Finding out that the insurance company underpaid can be frustrating. It can make you worry and wonder what to do next.
If the insurance company underpays, there are things that you can do to fight back and pursue your rights. Our bad faith insurance lawyers explain.
Understanding Insurance Policy Underpayment
What is insurance claim underpayment?
An insurance claim is underpaid if the insurer pays less than is owed based on the losses and the coverage in the policy.
A person suffers $30,000 in covered losses. They have a $2,000 deductible. All the losses are covered, and the person provides the necessary documentation. However, the insurance company pays only $20,000. After the deductible, they have underpaid the claim by $8,000.
A victim incurs damages of $50,000. The insurance policy limit is $25,000. The insurer should pay up to the policy limit of $25,000. However, they pay only $10,000. They have underpaid the claim.
When you take out an insurance policy, you expect the company to fairly honor it if you need to make a claim. Insurance claim underpayment is when the insurer pays less than they should. They don’t deny the claim outright but pay less than you deserve.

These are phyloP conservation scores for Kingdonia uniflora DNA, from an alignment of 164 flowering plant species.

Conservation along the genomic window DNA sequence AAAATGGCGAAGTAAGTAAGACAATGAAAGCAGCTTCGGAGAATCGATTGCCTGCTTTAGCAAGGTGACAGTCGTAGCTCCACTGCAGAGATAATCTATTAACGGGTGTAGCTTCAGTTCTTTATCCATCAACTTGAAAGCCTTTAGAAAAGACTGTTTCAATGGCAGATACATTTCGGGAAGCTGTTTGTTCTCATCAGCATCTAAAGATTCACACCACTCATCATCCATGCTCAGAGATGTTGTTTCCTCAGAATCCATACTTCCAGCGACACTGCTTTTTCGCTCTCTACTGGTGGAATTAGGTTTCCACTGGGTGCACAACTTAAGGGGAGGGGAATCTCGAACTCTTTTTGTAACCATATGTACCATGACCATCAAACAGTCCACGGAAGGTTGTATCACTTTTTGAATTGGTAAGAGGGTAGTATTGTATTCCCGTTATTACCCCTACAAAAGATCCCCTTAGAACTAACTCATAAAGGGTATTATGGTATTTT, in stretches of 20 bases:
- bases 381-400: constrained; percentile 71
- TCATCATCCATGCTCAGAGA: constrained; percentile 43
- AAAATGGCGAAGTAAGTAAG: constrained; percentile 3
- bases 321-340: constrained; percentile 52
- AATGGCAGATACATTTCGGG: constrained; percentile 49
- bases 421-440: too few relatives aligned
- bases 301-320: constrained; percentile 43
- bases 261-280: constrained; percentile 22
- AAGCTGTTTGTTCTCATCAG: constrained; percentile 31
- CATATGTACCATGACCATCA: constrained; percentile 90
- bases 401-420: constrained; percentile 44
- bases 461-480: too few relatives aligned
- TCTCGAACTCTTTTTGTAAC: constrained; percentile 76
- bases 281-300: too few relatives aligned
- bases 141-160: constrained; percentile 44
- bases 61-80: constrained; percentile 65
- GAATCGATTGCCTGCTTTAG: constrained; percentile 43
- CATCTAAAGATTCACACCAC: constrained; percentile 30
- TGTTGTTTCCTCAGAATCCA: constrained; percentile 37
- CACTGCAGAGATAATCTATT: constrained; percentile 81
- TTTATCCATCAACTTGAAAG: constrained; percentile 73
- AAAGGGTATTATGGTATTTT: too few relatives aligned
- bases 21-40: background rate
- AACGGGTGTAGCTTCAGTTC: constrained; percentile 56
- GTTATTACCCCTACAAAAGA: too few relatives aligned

Why do insurance companies underpay claims?
It’s simple. Insurance companies underpay claims to make a profit. They hope the insured will accept the lower amount and stop working for the full payment of their claim.
The insurance company hopes you don’t know your rights. However, you can take action if your insurance claim is underpaid. Our experienced lawyers can help.
Fighting Insurance Policy Underpayment
What can be done if a claim is underpaid? If your insurance claim is underpaid, you have several options.
Read the paperwork from the insurance company
Start by reading the paperwork that the insurance company gave you. See what reasons they gave for the payment amount. See if information is missing or if there are things you could submit to supplement the claim to receive an additional payment.
Talk to your claims adjuster
The claims adjuster may provide feedback on what you can do to increase the amount of the claim. When you speak with the insurance company representative, discuss where you are in dispute and if they would accept additional information and reconsider. If your efforts are unsuccessful, or if they are not responsive, you can proceed to internal appeals.
Escalate with internal appeals
You may be able to escalate your claim internally through the insurance company. This lets the insurance company know that you’re serious and puts the case in front of a different person. However, filing an internal appeal doesn’t stall the statute of limitations. You may still need to file a legal claim within the time deadlines.
File a legal claim
If the insurance company underpays, you may file a legal claim. The insurance company doesn’t have the final say in how much they will pay for a claim. The policy is a two-way street. The insurance company is obligated to pay the full amount of the covered claim. You may file a legal action to enforce your right to payment.
Insurance claims can be complicated. You must prove coverage and your right to compensation. Our law firm helps people get the payments they deserve from insurance claims. We can help you with your case.